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Unfinished? I wonder..., May 3, 2015
At two points in this game, out-of-world text assures the player that a full version will be released, because what we have here is only one episode pulled from a larger story without context. The game was originally released as an IntroComp entry, so all right. But no full version ever appeared afterward.
I assume that the author was in earnest about wanting to release a full version, and yet I can't be sure, because this game succeeds right now in its unfinished state. It drips with atmospheric jungle menace, briefly sketches characters who are already involved in an ongoing espionage plot, allows something nasty to scuttle into the picture, and ends on a cliffhanger.
Despite this cliffhanger, the player has a mission and is able to complete that mission. There aren't any unsolved puzzles left dangling. Which means that as a bite-sized puzzle game, it works.
What does remain unresolved is everything else. Potentials extend in every direction, inviting questions about the setting, the characters, the social climate, the native fauna, etc. Since these points remain unresolved, they feel alive, on-edge, as though anything could happen, and then the text runs out.
Comics are mentioned a few times throughout the game. The player-character muses that the environment resembles a certain comic book, comics are mounted on various walls alongside paintings, and, at one point, three comics are spread out across a desk to examine. They're the serialized pulp variety. And that's just what this game feels like to me: an installment in a pulpy magazine.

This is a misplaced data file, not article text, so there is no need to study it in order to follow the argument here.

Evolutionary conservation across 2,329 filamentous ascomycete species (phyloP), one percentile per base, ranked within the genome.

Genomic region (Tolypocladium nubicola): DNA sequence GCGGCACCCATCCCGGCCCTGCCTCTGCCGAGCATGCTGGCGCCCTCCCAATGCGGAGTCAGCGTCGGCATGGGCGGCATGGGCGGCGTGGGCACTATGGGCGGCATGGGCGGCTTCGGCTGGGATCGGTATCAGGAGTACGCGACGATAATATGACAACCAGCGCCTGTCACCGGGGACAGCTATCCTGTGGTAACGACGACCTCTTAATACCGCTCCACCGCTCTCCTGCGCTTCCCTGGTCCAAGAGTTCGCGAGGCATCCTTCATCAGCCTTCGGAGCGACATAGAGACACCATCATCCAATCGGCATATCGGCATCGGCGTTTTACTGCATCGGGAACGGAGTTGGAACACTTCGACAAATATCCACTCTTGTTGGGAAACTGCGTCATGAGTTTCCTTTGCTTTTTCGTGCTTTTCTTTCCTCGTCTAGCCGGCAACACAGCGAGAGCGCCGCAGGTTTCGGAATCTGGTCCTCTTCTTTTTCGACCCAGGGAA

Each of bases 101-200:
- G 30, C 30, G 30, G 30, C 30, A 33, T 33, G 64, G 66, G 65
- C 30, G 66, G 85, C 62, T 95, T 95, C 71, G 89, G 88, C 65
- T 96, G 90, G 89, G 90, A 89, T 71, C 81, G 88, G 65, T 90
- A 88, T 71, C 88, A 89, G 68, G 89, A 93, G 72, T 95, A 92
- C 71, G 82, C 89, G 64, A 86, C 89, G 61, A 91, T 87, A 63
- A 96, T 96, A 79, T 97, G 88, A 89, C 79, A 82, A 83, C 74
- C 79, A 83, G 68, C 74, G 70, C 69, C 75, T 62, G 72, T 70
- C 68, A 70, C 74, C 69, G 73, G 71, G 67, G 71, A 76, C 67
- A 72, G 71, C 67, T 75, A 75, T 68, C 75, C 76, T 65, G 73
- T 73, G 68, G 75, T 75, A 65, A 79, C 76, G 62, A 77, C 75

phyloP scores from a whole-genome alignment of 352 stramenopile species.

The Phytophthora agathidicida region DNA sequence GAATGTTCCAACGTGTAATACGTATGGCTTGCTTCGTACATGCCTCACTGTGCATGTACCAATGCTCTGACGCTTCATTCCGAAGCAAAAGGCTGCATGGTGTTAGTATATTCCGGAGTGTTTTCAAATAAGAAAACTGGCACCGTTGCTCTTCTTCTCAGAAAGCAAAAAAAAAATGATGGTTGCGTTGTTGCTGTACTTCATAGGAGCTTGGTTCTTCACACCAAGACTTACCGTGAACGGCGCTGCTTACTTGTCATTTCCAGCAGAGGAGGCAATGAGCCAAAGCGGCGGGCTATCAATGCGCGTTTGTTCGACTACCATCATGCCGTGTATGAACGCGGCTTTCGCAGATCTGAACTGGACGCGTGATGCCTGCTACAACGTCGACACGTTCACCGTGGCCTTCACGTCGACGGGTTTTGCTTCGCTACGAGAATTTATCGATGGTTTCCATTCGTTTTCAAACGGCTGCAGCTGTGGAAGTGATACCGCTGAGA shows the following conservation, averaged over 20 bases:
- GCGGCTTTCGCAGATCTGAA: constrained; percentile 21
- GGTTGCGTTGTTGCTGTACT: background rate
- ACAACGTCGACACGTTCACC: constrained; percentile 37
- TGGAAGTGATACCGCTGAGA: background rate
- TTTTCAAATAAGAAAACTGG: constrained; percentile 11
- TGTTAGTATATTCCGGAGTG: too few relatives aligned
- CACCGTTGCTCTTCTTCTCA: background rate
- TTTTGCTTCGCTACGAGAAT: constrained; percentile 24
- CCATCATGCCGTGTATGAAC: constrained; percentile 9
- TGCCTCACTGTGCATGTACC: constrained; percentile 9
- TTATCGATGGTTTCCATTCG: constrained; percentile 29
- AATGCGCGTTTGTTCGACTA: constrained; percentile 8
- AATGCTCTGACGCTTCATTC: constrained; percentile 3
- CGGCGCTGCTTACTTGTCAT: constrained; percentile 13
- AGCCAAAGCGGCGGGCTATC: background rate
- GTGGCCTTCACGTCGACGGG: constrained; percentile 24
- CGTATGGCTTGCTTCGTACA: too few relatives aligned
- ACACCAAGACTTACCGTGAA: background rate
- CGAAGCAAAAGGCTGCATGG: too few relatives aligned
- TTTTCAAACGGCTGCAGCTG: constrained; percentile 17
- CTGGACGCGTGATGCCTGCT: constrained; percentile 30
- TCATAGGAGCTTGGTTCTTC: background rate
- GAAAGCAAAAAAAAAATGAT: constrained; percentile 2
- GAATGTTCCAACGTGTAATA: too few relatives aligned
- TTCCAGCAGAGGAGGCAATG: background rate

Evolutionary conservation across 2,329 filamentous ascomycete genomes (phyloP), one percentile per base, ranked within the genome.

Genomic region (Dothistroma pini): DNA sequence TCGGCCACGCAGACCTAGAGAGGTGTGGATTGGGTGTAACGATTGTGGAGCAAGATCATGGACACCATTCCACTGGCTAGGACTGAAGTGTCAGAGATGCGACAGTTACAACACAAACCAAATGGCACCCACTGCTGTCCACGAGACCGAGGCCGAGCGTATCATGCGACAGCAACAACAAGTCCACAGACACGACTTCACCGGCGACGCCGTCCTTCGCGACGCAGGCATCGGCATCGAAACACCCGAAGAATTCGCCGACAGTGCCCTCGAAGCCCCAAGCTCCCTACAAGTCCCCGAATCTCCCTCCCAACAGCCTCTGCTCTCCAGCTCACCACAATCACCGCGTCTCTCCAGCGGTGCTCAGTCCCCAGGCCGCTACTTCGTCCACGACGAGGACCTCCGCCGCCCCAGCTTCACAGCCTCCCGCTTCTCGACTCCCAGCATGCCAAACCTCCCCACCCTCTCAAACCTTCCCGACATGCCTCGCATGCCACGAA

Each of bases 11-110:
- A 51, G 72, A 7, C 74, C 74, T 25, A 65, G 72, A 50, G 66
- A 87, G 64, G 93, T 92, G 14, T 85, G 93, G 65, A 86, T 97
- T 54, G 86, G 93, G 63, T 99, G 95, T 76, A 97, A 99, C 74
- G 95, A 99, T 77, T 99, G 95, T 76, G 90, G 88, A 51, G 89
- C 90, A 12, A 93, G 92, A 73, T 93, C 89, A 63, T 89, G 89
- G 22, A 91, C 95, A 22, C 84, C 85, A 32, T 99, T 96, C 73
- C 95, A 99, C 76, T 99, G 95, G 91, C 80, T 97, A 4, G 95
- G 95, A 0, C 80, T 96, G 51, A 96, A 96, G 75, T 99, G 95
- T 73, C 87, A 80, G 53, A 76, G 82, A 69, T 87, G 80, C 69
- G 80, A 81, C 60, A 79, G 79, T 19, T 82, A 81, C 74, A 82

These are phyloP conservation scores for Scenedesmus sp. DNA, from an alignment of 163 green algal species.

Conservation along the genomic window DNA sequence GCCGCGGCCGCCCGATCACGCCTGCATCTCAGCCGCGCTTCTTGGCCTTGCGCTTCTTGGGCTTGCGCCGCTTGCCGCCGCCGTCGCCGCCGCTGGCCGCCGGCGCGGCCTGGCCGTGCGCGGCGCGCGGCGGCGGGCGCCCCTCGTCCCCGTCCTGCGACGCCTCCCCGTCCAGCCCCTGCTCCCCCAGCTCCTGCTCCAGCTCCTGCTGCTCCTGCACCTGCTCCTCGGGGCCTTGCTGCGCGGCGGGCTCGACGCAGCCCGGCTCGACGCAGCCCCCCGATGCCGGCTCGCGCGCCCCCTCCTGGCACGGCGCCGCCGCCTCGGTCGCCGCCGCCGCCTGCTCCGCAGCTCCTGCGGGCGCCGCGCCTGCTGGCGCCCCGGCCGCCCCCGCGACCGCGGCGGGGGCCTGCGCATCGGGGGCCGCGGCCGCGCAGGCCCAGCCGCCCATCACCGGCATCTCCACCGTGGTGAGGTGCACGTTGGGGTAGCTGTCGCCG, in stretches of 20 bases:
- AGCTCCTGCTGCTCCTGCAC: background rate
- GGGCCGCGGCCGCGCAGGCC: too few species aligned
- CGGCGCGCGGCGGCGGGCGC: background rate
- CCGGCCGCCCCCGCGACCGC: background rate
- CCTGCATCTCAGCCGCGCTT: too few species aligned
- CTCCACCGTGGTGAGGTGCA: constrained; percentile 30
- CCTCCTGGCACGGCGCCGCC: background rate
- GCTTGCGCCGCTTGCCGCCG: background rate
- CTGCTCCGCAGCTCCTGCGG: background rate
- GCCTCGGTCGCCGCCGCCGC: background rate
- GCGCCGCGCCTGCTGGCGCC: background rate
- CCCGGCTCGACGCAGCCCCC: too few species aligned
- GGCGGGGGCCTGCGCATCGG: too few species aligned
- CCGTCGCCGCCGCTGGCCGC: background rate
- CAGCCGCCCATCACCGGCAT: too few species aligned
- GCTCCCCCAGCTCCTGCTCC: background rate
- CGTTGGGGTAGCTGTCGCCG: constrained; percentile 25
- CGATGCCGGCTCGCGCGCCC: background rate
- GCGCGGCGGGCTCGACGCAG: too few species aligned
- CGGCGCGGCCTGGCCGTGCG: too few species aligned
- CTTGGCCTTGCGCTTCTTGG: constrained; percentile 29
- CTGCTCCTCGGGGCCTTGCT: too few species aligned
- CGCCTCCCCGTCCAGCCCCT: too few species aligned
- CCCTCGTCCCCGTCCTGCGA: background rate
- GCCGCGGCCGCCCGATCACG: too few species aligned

I'm reminded of Edward Gorey's The Bleeding Trunk, which takes the same fragmented format and begins with the recap: "As the last chapter ended, Violet was being chased through the sewers by an alligator dispatched by Kafatasi..." In Gorey's book, there never was a "last chapter," there never will be a "next chapter," and we never learn anything about Violet or Kafatasi or why an alligator should have been dispatched. Considering the adventure setting in Hey, Jingo!, a more apt comparison might be something like the episode "Escape from the House of Mummies Part II" from The Venture Bros. There never was an "Escape from the House of Mummies Part I."
Fragments like these have a strange value all their own, and whether Hey, Jingo! is fragmented on purpose or by mistake, it still has such a value. It will not satisfy anyone looking for a game with a complete beginning/middle/end, but if you're in the mood for an episode, then this is a very good one.